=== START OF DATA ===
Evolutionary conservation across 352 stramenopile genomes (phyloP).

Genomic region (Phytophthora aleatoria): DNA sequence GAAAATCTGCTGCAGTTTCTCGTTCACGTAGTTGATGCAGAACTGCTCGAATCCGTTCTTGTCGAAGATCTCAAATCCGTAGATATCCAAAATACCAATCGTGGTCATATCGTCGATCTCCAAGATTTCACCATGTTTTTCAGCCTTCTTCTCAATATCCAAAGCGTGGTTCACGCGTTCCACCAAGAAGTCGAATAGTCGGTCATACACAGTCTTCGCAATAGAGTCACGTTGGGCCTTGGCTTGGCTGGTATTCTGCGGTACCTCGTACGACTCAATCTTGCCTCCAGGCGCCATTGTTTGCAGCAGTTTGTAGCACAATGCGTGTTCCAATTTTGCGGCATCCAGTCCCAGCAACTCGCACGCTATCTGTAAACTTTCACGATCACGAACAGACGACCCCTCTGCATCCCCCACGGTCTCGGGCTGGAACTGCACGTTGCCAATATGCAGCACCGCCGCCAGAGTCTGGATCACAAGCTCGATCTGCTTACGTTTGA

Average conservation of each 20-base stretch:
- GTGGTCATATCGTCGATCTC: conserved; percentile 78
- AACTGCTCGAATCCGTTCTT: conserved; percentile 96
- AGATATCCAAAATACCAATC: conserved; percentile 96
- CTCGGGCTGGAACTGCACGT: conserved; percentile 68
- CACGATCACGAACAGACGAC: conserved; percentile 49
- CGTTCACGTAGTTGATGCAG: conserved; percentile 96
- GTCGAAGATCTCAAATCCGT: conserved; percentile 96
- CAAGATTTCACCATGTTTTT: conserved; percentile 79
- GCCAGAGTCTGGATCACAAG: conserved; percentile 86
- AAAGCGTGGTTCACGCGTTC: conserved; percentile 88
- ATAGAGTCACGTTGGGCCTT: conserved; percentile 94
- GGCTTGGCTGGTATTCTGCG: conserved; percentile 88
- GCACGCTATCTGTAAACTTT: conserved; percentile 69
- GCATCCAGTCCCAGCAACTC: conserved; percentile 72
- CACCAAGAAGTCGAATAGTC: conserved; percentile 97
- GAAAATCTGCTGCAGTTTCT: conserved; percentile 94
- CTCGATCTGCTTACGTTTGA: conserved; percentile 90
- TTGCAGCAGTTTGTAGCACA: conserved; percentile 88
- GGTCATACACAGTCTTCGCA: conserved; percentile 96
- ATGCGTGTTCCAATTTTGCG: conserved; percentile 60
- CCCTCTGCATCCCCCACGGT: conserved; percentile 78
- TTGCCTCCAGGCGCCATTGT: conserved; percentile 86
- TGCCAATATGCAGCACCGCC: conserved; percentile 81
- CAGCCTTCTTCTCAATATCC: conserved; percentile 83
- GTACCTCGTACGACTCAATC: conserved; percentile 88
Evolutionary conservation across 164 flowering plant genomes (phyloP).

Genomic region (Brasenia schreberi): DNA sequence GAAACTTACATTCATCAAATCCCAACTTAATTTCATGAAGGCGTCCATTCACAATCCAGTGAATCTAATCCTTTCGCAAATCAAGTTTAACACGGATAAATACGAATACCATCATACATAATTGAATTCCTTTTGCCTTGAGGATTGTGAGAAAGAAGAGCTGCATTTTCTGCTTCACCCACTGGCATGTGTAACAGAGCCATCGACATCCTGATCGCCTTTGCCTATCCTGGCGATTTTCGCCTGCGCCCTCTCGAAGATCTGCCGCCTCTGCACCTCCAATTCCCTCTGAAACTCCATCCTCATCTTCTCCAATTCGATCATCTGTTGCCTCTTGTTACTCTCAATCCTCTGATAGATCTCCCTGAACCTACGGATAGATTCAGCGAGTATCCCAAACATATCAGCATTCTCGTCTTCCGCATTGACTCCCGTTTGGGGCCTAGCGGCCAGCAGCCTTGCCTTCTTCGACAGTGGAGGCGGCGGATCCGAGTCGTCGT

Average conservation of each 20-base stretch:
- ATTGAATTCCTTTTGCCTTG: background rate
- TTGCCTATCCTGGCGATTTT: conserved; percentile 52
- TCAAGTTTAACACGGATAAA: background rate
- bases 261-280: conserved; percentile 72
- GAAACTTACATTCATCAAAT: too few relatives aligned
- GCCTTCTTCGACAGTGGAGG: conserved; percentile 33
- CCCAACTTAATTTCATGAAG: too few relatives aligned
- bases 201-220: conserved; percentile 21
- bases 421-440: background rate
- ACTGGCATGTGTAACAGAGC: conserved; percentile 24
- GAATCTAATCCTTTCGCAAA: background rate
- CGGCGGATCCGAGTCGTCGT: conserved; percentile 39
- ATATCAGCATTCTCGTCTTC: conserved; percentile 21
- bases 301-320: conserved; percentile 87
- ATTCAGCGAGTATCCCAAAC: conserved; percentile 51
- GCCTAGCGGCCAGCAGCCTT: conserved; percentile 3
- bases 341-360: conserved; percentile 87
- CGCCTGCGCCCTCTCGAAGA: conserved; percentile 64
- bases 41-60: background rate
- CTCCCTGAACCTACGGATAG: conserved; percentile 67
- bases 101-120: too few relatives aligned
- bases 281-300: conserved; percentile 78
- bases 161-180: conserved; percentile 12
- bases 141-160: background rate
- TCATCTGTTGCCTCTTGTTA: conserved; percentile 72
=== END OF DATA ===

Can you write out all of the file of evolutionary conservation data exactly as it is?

Evolutionary conservation across 352 stramenopile genomes (phyloP).

Genomic region (Phytophthora aleatoria): DNA sequence GAAAATCTGCTGCAGTTTCTCGTTCACGTAGTTGATGCAGAACTGCTCGAATCCGTTCTTGTCGAAGATCTCAAATCCGTAGATATCCAAAATACCAATCGTGGTCATATCGTCGATCTCCAAGATTTCACCATGTTTTTCAGCCTTCTTCTCAATATCCAAAGCGTGGTTCACGCGTTCCACCAAGAAGTCGAATAGTCGGTCATACACAGTCTTCGCAATAGAGTCACGTTGGGCCTTGGCTTGGCTGGTATTCTGCGGTACCTCGTACGACTCAATCTTGCCTCCAGGCGCCATTGTTTGCAGCAGTTTGTAGCACAATGCGTGTTCCAATTTTGCGGCATCCAGTCCCAGCAACTCGCACGCTATCTGTAAACTTTCACGATCACGAACAGACGACCCCTCTGCATCCCCCACGGTCTCGGGCTGGAACTGCACGTTGCCAATATGCAGCACCGCCGCCAGAGTCTGGATCACAAGCTCGATCTGCTTACGTTTGA

Average conservation of each 20-base stretch:
- GTGGTCATATCGTCGATCTC: conserved; percentile 78
- AACTGCTCGAATCCGTTCTT: conserved; percentile 96
- AGATATCCAAAATACCAATC: conserved; percentile 96
- CTCGGGCTGGAACTGCACGT: conserved; percentile 68
- CACGATCACGAACAGACGAC: conserved; percentile 49
- CGTTCACGTAGTTGATGCAG: conserved; percentile 96
- GTCGAAGATCTCAAATCCGT: conserved; percentile 96
- CAAGATTTCACCATGTTTTT: conserved; percentile 79
- GCCAGAGTCTGGATCACAAG: conserved; percentile 86
- AAAGCGTGGTTCACGCGTTC: conserved; percentile 88
- ATAGAGTCACGTTGGGCCTT: conserved; percentile 94
- GGCTTGGCTGGTATTCTGCG: conserved; percentile 88
- GCACGCTATCTGTAAACTTT: conserved; percentile 69
- GCATCCAGTCCCAGCAACTC: conserved; percentile 72
- CACCAAGAAGTCGAATAGTC: conserved; percentile 97
- GAAAATCTGCTGCAGTTTCT: conserved; percentile 94
- CTCGATCTGCTTACGTTTGA: conserved; percentile 90
- TTGCAGCAGTTTGTAGCACA: conserved; percentile 88
- GGTCATACACAGTCTTCGCA: conserved; percentile 96
- ATGCGTGTTCCAATTTTGCG: conserved; percentile 60
- CCCTCTGCATCCCCCACGGT: conserved; percentile 78
- TTGCCTCCAGGCGCCATTGT: conserved; percentile 86
- TGCCAATATGCAGCACCGCC: conserved; percentile 81
- CAGCCTTCTTCTCAATATCC: conserved; percentile 83
- GTACCTCGTACGACTCAATC: conserved; percentile 88
Evolutionary conservation across 164 flowering plant genomes (phyloP).

Genomic region (Brasenia schreberi): DNA sequence GAAACTTACATTCATCAAATCCCAACTTAATTTCATGAAGGCGTCCATTCACAATCCAGTGAATCTAATCCTTTCGCAAATCAAGTTTAACACGGATAAATACGAATACCATCATACATAATTGAATTCCTTTTGCCTTGAGGATTGTGAGAAAGAAGAGCTGCATTTTCTGCTTCACCCACTGGCATGTGTAACAGAGCCATCGACATCCTGATCGCCTTTGCCTATCCTGGCGATTTTCGCCTGCGCCCTCTCGAAGATCTGCCGCCTCTGCACCTCCAATTCCCTCTGAAACTCCATCCTCATCTTCTCCAATTCGATCATCTGTTGCCTCTTGTTACTCTCAATCCTCTGATAGATCTCCCTGAACCTACGGATAGATTCAGCGAGTATCCCAAACATATCAGCATTCTCGTCTTCCGCATTGACTCCCGTTTGGGGCCTAGCGGCCAGCAGCCTTGCCTTCTTCGACAGTGGAGGCGGCGGATCCGAGTCGTCGT

Average conservation of each 20-base stretch:
- ATTGAATTCCTTTTGCCTTG: background rate
- TTGCCTATCCTGGCGATTTT: conserved; percentile 52
- TCAAGTTTAACACGGATAAA: background rate
- bases 261-280: conserved; percentile 72
- GAAACTTACATTCATCAAAT: too few relatives aligned
- GCCTTCTTCGACAGTGGAGG: conserved; percentile 33
- CCCAACTTAATTTCATGAAG: too few relatives aligned
- bases 201-220: conserved; percentile 21
- bases 421-440: background rate
- ACTGGCATGTGTAACAGAGC: conserved; percentile 24
- GAATCTAATCCTTTCGCAAA: background rate
- CGGCGGATCCGAGTCGTCGT: conserved; percentile 39
- ATATCAGCATTCTCGTCTTC: conserved; percentile 21
- bases 301-320: conserved; percentile 87
- ATTCAGCGAGTATCCCAAAC: conserved; percentile 51
- GCCTAGCGGCCAGCAGCCTT: conserved; percentile 3
- bases 341-360: conserved; percentile 87
- CGCCTGCGCCCTCTCGAAGA: conserved; percentile 64
- bases 41-60: background rate
- CTCCCTGAACCTACGGATAG: conserved; percentile 67
- bases 101-120: too few relatives aligned
- bases 281-300: conserved; percentile 78
- bases 161-180: conserved; percentile 12
- bases 141-160: background rate
- TCATCTGTTGCCTCTTGTTA: conserved; percentile 72